19. In our opinion, therefore, the expenditure incurred by the assessee for executing the mortgages in favour of the mortgages creditors for obtaining monies for constructions and completion of the building was an expenditure not of a capital nature but wholly laid out in the business of the assessee for obtaining profits and gains therefrom.
20. The Income-tax Appellate Tribunal, for the view that it has taken, has relied on Western India Plywood Ltd. v. Commissioner of Income-tax. In that case the assessee was a company carrying on business of manufacturer of plywood and plywood articles. It raised a loan of Rs. 3 lakhs by way of first mortgage debentures redeemable in three successive years at Rs. 1 lakhs a year to be utilised towards the working capital of the company. A major part of the borrowed amount was paid for the purchase of raw materials. Some part was extended for discharging loans on suspense account and a part was deposited in a separate account for the payment of dividends. The assessee had incurred an expenditure of Rs. 12,924 in issuing the debentures by way of expenses towards the purchase of stamp paper for the trust deed underwriting commission and registration and lawyer's fees. The question was whether the sum of Rs. 12,924 was a business expenditure and allowable under section 10(2)(xv) of the Indian Income-tax Act as a deduction. On the facts of the case, the court held that the raising of money by debentures or mortgages by the company could not be regarded as an ordinary incident in carrying on the business, or be treated as on a part with trading or banking facilities, but must, prima facie, and in the absence of other indications, be considered to affect the capital of the concern and its profit-making structure. The learned judges proceeded to consider the question before than by finding out whether the money raised by debentures could be regarded as having been received by the assessee as a capital receipt and took the view that the manner in which the money had been raised by the raised by the company, viz., by issuing mortgages debentures showed that it was not raising money as by way of temporary or day to day accommodation as an ordinary incident in carrying on the business but that it was raising it with a view to affect its capital and profit-making structure. According to them the monies having been borrowed with this object and purpose, the subsequent utilisation of that part of the money borrowed for the stock-in-trade did not affect the character of the borrowing, which was of a capital nature. They pointed out that the company in the resolution of its board of directors had referred to the loan that they were raising as 'the working capital' of the company and the expenses incurred in raising the said capital, therefore, was an expenditure of a capital nature. It was urged before the court that the borrowing was for the purpose of augmenting the circulating capital of the company, if not wholly, at least to the extent of a major part of it and to the extent to which the borrowed money was used as a circulating capital or for the acquisition of the law material for the business the expenditure Pro tanto should be considered as a revenue expenditure. The argument, however, was not accepted. The learned judges held that the money was borrowed for the purpose of enlarging or extending the business, if it was paying its way, or was by way of establishing its business, if it was not; in either of which case the borrowed money must be taken to have been obtained on capital account.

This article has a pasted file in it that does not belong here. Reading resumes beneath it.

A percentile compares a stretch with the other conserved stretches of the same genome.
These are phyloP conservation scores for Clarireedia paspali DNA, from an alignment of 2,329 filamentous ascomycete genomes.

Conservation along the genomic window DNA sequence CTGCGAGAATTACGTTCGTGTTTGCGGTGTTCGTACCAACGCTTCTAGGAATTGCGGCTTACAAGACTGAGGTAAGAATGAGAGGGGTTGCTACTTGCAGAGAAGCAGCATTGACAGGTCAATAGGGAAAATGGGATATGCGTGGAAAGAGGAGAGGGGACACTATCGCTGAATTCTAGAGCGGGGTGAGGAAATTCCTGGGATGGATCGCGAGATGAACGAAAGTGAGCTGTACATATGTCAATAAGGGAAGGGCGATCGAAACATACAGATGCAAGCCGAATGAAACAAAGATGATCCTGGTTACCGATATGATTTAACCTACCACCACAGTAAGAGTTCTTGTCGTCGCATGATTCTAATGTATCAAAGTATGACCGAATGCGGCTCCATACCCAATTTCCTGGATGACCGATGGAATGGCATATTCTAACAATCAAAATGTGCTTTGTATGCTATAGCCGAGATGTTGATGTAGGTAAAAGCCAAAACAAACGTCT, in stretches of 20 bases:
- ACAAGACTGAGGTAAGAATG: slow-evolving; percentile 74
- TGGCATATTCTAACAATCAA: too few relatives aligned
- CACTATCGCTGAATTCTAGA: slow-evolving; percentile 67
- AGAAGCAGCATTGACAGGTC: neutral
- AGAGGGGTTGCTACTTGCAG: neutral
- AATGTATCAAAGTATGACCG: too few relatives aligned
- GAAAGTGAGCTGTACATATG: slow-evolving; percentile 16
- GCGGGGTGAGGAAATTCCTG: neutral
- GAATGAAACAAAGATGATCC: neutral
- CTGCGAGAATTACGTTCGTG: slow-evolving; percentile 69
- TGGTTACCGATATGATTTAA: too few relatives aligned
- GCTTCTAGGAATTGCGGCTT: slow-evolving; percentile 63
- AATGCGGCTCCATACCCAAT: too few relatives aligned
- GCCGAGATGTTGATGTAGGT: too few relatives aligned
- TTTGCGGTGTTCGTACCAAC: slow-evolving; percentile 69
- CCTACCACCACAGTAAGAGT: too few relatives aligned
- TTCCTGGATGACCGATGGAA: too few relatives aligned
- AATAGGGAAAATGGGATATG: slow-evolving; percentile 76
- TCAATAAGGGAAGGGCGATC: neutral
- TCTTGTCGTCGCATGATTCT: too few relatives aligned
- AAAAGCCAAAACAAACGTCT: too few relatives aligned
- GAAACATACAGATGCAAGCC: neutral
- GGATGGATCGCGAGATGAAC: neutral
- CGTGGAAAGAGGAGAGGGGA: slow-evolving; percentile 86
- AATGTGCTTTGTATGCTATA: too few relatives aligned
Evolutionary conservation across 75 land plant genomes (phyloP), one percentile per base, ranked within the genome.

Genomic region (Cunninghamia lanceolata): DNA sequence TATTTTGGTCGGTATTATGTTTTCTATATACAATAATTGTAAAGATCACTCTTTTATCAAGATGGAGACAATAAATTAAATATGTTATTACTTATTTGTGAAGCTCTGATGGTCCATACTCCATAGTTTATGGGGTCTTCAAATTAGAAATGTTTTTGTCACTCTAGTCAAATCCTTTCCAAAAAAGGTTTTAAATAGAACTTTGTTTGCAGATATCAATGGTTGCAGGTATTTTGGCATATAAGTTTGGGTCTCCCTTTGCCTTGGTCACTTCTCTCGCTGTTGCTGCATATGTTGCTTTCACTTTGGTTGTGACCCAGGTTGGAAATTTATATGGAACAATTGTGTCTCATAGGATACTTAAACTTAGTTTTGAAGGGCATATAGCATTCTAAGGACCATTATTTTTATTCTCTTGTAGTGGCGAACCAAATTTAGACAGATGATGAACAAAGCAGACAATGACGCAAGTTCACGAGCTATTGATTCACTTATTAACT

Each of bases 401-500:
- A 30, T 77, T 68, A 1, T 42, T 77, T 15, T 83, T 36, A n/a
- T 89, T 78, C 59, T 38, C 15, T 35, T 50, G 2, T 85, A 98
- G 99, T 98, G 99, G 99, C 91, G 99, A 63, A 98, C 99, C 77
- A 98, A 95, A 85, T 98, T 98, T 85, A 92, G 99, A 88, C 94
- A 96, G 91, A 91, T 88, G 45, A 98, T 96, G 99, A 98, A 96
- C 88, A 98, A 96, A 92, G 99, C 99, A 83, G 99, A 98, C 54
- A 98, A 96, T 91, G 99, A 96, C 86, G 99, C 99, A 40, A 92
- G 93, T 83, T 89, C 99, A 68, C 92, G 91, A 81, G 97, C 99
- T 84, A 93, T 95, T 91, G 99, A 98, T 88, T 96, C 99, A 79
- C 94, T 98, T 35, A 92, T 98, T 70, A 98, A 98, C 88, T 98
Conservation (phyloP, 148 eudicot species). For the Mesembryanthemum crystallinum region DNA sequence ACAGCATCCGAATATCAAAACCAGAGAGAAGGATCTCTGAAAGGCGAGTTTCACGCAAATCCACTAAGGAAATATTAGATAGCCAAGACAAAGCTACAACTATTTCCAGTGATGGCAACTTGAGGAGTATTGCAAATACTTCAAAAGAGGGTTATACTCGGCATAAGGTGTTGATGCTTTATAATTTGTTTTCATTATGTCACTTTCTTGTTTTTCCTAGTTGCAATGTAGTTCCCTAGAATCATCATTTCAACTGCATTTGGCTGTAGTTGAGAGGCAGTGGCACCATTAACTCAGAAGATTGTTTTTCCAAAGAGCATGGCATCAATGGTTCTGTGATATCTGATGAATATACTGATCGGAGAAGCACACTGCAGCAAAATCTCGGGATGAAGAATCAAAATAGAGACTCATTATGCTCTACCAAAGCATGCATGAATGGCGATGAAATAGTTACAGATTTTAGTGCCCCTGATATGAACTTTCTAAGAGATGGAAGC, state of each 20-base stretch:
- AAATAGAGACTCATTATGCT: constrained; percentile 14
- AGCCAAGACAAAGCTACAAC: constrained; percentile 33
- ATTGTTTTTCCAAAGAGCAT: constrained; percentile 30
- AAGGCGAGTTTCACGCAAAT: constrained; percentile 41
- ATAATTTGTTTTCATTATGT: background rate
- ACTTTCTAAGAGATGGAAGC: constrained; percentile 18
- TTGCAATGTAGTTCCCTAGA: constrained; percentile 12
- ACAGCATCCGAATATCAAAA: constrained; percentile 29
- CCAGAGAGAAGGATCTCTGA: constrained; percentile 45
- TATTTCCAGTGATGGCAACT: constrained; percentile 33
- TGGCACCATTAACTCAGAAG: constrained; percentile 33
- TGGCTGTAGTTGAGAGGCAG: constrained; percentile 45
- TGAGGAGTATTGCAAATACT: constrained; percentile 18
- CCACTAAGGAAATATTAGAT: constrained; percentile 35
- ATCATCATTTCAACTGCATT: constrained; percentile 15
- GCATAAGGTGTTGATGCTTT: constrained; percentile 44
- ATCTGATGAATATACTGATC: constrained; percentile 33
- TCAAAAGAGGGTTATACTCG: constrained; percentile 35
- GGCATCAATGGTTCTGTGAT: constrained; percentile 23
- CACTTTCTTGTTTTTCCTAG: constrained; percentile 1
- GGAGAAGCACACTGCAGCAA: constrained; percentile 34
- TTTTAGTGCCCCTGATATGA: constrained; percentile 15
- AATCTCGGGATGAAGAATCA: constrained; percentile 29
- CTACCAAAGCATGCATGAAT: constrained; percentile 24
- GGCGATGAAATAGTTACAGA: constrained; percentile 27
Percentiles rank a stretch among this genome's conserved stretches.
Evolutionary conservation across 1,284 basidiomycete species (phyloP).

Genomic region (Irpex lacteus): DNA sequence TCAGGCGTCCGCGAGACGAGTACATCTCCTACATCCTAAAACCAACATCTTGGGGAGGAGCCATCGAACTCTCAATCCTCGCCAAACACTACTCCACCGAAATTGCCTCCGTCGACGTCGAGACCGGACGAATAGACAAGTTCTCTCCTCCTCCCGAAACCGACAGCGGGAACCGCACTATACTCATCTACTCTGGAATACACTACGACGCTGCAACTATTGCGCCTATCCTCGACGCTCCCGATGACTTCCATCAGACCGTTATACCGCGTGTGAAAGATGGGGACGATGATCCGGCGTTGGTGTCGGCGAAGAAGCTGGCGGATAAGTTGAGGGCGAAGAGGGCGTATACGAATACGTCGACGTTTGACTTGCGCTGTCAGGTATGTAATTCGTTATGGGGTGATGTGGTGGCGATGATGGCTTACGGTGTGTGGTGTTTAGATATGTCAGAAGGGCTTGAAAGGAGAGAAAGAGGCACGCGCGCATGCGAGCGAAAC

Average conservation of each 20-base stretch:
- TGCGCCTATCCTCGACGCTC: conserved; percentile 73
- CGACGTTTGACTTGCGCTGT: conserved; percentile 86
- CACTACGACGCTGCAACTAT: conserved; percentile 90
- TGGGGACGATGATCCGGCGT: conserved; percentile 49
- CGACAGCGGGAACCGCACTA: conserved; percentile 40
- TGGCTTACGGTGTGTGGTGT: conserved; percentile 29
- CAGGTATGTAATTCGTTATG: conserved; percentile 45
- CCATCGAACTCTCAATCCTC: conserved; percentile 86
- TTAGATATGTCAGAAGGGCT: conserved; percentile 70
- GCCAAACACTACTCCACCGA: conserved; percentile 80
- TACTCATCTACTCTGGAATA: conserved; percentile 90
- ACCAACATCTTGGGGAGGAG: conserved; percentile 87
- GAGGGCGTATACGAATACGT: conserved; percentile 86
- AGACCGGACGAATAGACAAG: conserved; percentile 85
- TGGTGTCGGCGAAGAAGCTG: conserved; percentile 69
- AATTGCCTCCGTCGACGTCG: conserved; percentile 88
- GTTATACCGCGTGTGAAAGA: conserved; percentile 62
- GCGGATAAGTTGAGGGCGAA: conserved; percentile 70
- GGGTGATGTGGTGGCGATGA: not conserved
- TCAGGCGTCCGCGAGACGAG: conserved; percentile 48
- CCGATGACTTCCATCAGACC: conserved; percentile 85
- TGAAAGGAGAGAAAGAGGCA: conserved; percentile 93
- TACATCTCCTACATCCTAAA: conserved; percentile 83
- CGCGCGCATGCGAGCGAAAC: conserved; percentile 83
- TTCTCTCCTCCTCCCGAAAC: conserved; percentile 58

21. As to the utilisation of part of money for the stock-in-trade, they observed that in the first place the nature of the receipt of borrowing whether capital or revenue, was not to be judged solely by the use, which the assessee had found for it subsequently and, secondly, the argument that a part of the borrowed money was utilised for purchasing the stock-in-trade conceded a dual character to the borrowing and involved a notional splitting of the borrowed amount and the expenses, for which there was no rational basis and besides it was also contrary to the prescription in section 10(2)(xv) which was implicit in the expression 'laid out or expended wholly and exclusively.'
22. In our opinion, this decision cannot be said to be an authority for the view which has been taken by the tribunal that the expenses incurred for raising capital can never be regarded as expenses for the running of the business. The view taken in this case was that on the facts and in the circumstances of the case the borrowing by the company was for the purposes of enlarging and extending its business and borrowed money affected the capital of the company and entered the capital structure of the company. It was for that reason that the court held that the expenses incurred for raising the loan, which was on capital account, could not be treated as a revenue expenditure deductible under section 10(2)(xv) of the Act.